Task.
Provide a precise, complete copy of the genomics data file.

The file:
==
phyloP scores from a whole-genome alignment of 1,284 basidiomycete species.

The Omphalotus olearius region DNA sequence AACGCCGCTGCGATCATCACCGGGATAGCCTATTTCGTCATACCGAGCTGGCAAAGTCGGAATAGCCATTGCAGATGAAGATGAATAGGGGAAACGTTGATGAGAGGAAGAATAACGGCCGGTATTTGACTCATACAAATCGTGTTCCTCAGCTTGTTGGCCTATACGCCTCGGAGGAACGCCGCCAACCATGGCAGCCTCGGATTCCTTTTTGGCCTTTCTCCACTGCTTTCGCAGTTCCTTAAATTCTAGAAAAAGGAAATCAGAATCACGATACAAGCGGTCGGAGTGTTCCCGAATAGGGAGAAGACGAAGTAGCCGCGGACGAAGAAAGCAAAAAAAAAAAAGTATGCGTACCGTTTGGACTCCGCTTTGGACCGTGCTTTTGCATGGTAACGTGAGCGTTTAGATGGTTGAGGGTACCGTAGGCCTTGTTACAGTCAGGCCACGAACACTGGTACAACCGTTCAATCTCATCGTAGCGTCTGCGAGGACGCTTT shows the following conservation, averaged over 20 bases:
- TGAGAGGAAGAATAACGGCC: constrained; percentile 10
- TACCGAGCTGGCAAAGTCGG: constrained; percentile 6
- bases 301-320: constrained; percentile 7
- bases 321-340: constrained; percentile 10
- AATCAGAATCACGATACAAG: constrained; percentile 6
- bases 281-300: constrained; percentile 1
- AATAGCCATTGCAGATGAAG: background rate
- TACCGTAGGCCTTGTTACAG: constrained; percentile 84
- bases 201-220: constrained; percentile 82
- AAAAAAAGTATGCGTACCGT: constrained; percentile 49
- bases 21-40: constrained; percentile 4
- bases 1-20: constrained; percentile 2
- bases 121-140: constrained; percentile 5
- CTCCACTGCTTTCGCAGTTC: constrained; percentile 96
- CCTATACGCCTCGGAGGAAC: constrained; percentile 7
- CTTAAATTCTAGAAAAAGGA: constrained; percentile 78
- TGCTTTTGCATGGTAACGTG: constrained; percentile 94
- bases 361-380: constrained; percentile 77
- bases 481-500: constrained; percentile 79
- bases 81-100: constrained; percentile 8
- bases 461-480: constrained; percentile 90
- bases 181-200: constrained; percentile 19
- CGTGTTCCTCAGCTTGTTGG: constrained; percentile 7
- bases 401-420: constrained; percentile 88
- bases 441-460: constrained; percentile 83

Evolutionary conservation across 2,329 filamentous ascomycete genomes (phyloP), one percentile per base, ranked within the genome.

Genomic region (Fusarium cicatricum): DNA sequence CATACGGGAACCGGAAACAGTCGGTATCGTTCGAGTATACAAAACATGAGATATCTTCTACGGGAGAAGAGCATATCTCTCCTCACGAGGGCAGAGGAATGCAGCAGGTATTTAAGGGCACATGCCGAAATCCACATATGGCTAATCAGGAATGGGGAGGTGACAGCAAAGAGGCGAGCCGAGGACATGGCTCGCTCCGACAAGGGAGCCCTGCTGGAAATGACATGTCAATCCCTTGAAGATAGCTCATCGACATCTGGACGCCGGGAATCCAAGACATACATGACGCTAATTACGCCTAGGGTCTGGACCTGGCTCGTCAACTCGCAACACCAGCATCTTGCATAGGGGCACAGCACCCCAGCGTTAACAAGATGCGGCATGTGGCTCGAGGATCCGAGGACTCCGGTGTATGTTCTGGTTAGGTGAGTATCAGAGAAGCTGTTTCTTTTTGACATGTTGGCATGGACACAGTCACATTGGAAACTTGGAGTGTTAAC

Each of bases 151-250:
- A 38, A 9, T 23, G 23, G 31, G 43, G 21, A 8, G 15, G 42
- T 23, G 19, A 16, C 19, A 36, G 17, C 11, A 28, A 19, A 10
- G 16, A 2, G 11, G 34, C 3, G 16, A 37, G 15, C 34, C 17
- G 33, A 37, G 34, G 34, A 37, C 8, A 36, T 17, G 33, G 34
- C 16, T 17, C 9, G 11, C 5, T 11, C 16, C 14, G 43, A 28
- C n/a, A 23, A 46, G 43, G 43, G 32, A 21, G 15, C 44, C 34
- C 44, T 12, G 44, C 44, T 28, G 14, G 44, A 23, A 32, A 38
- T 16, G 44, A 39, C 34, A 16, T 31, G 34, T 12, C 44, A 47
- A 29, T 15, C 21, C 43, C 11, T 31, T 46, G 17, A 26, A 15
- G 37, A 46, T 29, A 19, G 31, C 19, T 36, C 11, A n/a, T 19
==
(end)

phyloP scores from a whole-genome alignment of 1,284 basidiomycete species.

The Omphalotus olearius region DNA sequence AACGCCGCTGCGATCATCACCGGGATAGCCTATTTCGTCATACCGAGCTGGCAAAGTCGGAATAGCCATTGCAGATGAAGATGAATAGGGGAAACGTTGATGAGAGGAAGAATAACGGCCGGTATTTGACTCATACAAATCGTGTTCCTCAGCTTGTTGGCCTATACGCCTCGGAGGAACGCCGCCAACCATGGCAGCCTCGGATTCCTTTTTGGCCTTTCTCCACTGCTTTCGCAGTTCCTTAAATTCTAGAAAAAGGAAATCAGAATCACGATACAAGCGGTCGGAGTGTTCCCGAATAGGGAGAAGACGAAGTAGCCGCGGACGAAGAAAGCAAAAAAAAAAAAGTATGCGTACCGTTTGGACTCCGCTTTGGACCGTGCTTTTGCATGGTAACGTGAGCGTTTAGATGGTTGAGGGTACCGTAGGCCTTGTTACAGTCAGGCCACGAACACTGGTACAACCGTTCAATCTCATCGTAGCGTCTGCGAGGACGCTTT shows the following conservation, averaged over 20 bases:
- TGAGAGGAAGAATAACGGCC: constrained; percentile 10
- TACCGAGCTGGCAAAGTCGG: constrained; percentile 6
- bases 301-320: constrained; percentile 7
- bases 321-340: constrained; percentile 10
- AATCAGAATCACGATACAAG: constrained; percentile 6
- bases 281-300: constrained; percentile 1
- AATAGCCATTGCAGATGAAG: background rate
- TACCGTAGGCCTTGTTACAG: constrained; percentile 84
- bases 201-220: constrained; percentile 82
- AAAAAAAGTATGCGTACCGT: constrained; percentile 49
- bases 21-40: constrained; percentile 4
- bases 1-20: constrained; percentile 2
- bases 121-140: constrained; percentile 5
- CTCCACTGCTTTCGCAGTTC: constrained; percentile 96
- CCTATACGCCTCGGAGGAAC: constrained; percentile 7
- CTTAAATTCTAGAAAAAGGA: constrained; percentile 78
- TGCTTTTGCATGGTAACGTG: constrained; percentile 94
- bases 361-380: constrained; percentile 77
- bases 481-500: constrained; percentile 79
- bases 81-100: constrained; percentile 8
- bases 461-480: constrained; percentile 90
- bases 181-200: constrained; percentile 19
- CGTGTTCCTCAGCTTGTTGG: constrained; percentile 7
- bases 401-420: constrained; percentile 88
- bases 441-460: constrained; percentile 83

Evolutionary conservation across 2,329 filamentous ascomycete genomes (phyloP), one percentile per base, ranked within the genome.

Genomic region (Fusarium cicatricum): DNA sequence CATACGGGAACCGGAAACAGTCGGTATCGTTCGAGTATACAAAACATGAGATATCTTCTACGGGAGAAGAGCATATCTCTCCTCACGAGGGCAGAGGAATGCAGCAGGTATTTAAGGGCACATGCCGAAATCCACATATGGCTAATCAGGAATGGGGAGGTGACAGCAAAGAGGCGAGCCGAGGACATGGCTCGCTCCGACAAGGGAGCCCTGCTGGAAATGACATGTCAATCCCTTGAAGATAGCTCATCGACATCTGGACGCCGGGAATCCAAGACATACATGACGCTAATTACGCCTAGGGTCTGGACCTGGCTCGTCAACTCGCAACACCAGCATCTTGCATAGGGGCACAGCACCCCAGCGTTAACAAGATGCGGCATGTGGCTCGAGGATCCGAGGACTCCGGTGTATGTTCTGGTTAGGTGAGTATCAGAGAAGCTGTTTCTTTTTGACATGTTGGCATGGACACAGTCACATTGGAAACTTGGAGTGTTAAC

Each of bases 151-250:
- A 38, A 9, T 23, G 23, G 31, G 43, G 21, A 8, G 15, G 42
- T 23, G 19, A 16, C 19, A 36, G 17, C 11, A 28, A 19, A 10
- G 16, A 2, G 11, G 34, C 3, G 16, A 37, G 15, C 34, C 17
- G 33, A 37, G 34, G 34, A 37, C 8, A 36, T 17, G 33, G 34
- C 16, T 17, C 9, G 11, C 5, T 11, C 16, C 14, G 43, A 28
- C n/a, A 23, A 46, G 43, G 43, G 32, A 21, G 15, C 44, C 34
- C 44, T 12, G 44, C 44, T 28, G 14, G 44, A 23, A 32, A 38
- T 16, G 44, A 39, C 34, A 16, T 31, G 34, T 12, C 44, A 47
- A 29, T 15, C 21, C 43, C 11, T 31, T 46, G 17, A 26, A 15
- G 37, A 46, T 29, A 19, G 31, C 19, T 36, C 11, A n/a, T 19